Ian Lendlerís Alcoholica Esoterica purports to be ďA Collection of Useful and Useless Information As It Relates to the History and Consumption of All Manner of Booze.Ē Which is all well and good, as far as titles and subheadings go. Judging from that and Lendlerís introduction, you might think that Alcolholica Esoterica was a clever little trivia book, a collection of tidbits to start conversations at your next cocktail party. And thatís true enough, in its own way.
But neither the title nor the author give advance warning that this book is funny. Not just an occasional giggle funny, but constant, gut-busting, read-out-loud-and-annoy-your-spouse funny. Lendler delivers even dry statistics with the flair of a punch line. He not only finds the humor in every story, he sharpens, polishes, and aims it with unfailing timing. If he wrote this under the influence, it would go a long way towards justifying the belief that alcohol makes people funnier.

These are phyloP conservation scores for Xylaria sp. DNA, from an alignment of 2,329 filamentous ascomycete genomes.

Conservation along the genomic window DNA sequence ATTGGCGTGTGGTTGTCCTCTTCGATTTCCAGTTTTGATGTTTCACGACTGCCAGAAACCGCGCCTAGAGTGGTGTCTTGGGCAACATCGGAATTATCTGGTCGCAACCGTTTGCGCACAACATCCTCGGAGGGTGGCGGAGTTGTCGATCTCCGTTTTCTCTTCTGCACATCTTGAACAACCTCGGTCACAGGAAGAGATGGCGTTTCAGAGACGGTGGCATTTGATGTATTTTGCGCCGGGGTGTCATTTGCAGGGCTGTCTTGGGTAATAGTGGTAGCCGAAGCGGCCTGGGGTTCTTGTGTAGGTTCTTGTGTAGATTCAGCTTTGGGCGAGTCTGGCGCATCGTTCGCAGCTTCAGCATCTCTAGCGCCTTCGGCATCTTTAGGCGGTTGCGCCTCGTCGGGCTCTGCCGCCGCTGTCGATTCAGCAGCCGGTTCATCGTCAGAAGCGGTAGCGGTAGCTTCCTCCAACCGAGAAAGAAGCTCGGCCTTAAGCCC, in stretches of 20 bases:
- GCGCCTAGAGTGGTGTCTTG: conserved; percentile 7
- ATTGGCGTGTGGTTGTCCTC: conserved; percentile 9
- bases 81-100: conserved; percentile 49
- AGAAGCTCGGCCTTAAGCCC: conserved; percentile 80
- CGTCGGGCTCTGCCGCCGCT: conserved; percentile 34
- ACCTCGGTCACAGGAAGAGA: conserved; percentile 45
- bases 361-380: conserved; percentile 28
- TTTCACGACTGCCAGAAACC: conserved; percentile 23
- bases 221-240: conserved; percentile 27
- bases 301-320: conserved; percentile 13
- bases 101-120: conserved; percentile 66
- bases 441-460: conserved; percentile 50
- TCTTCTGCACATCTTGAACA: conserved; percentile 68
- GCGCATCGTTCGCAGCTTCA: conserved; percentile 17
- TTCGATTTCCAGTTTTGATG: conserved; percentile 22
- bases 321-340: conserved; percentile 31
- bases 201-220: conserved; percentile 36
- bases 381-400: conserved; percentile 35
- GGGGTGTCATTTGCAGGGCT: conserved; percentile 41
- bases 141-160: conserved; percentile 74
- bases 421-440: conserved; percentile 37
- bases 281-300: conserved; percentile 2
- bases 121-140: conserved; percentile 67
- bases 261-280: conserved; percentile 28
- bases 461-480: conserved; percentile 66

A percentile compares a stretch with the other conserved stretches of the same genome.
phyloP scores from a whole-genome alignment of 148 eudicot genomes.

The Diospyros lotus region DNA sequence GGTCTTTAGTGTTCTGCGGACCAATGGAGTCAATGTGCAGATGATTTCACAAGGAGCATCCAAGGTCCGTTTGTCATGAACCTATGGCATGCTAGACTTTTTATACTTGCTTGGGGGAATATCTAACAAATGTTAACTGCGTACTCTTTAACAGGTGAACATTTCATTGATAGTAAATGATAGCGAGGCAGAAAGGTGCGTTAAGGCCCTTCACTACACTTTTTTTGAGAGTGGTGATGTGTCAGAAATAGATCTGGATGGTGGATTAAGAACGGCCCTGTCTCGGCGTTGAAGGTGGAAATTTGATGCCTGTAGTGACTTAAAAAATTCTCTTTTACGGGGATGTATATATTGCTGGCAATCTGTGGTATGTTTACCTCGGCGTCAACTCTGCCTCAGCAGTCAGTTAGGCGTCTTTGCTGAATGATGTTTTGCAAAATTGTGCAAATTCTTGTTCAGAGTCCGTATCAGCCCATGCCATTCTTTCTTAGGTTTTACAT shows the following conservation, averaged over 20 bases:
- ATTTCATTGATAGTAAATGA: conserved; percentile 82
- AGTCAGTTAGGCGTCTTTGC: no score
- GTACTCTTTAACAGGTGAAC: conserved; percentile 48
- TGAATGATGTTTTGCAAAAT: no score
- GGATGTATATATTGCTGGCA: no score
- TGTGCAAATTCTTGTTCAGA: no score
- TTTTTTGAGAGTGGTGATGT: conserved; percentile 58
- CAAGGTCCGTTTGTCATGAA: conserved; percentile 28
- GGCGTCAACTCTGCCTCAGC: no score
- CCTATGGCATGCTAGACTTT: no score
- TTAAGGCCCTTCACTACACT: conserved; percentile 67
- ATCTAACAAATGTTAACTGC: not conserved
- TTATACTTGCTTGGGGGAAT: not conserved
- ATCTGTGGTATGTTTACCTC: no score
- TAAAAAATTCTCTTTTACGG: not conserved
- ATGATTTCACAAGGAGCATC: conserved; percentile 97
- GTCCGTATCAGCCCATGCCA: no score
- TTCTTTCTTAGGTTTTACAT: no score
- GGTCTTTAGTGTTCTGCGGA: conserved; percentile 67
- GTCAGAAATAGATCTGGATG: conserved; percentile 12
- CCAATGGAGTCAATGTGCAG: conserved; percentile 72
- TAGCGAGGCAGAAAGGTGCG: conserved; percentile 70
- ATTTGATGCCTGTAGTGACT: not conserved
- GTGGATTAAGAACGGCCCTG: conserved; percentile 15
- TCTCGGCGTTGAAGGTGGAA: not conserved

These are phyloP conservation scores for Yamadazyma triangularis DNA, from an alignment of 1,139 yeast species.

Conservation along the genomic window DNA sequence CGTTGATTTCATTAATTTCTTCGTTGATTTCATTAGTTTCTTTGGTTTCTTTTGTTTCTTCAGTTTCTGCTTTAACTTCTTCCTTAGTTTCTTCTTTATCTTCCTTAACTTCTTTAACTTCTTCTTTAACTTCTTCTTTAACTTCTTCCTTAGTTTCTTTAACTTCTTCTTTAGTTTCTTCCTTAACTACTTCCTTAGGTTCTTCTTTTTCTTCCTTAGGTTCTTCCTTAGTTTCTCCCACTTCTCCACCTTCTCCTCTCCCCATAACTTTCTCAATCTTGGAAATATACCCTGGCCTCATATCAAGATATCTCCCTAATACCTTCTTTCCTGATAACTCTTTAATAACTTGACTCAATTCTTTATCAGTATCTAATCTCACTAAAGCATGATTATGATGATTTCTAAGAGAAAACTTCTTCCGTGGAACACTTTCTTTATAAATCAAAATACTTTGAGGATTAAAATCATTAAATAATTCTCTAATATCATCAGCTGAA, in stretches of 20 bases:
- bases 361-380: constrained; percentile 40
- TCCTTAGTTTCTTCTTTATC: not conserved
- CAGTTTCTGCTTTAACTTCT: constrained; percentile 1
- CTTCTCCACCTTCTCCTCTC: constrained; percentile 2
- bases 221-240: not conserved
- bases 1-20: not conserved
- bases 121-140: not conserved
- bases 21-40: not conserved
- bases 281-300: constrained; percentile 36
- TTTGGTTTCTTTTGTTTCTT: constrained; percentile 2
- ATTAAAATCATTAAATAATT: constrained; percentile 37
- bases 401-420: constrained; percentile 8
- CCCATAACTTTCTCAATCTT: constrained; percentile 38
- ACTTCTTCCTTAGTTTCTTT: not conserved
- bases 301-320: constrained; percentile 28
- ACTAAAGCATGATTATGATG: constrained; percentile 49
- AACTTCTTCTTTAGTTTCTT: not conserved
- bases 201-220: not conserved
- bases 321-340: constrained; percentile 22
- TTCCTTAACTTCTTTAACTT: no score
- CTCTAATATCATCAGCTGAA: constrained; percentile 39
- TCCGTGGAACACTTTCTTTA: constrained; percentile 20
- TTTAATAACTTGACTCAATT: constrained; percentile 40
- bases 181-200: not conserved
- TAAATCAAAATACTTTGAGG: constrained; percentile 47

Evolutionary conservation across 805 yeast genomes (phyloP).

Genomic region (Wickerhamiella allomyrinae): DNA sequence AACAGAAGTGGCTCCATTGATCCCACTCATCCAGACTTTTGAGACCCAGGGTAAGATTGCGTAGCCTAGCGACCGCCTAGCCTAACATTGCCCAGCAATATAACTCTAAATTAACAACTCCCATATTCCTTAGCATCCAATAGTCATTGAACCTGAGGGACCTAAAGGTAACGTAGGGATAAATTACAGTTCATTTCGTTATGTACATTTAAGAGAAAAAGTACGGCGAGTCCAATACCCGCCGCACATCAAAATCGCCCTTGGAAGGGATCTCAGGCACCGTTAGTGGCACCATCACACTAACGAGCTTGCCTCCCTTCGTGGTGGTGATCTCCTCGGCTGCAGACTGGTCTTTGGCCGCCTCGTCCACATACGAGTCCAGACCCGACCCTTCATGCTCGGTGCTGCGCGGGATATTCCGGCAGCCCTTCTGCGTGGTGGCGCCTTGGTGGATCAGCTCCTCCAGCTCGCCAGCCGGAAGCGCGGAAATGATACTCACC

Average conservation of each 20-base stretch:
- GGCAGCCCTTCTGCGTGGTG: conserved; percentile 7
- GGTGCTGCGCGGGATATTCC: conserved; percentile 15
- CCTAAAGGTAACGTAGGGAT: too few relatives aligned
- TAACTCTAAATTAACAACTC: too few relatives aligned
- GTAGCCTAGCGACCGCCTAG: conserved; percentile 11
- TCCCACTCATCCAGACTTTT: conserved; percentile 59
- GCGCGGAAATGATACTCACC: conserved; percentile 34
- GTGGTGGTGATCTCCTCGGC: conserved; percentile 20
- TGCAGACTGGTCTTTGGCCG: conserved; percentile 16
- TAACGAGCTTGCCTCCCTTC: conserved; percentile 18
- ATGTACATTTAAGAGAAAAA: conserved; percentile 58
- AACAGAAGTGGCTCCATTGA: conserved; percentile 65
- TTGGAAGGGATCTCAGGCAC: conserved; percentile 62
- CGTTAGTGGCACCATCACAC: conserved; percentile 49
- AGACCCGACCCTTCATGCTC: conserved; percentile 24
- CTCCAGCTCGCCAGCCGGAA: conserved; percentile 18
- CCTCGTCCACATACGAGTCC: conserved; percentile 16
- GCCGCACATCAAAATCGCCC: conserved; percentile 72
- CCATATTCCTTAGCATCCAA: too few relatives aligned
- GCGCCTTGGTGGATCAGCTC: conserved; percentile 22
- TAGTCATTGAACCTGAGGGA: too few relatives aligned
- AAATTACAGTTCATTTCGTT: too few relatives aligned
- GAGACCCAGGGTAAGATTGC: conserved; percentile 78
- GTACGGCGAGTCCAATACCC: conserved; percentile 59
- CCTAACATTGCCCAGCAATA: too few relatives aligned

Oh, and itís very educational, too. Lendler has a knock for finding tidbits of knowledge that not only illuminate the history of alcohol but of the countries that create it. The history of civilization is not quite the history of fermentation, but theyíre closely intertwined, and Lendlerís light examination of the one leads to surprisingly effective primer on the other.
But no one drinks for the sake of history, or attends a cocktail party for the witty conversation. Alcohol is meant as a joyous distraction, a way of shaking off the dayís cares and making yourself believe youíre a bit smarter and more entertaining than you know to be the case. That makes Alcoholica Esoterica the literary equivalent of three martinis and a margarita, hangover-free.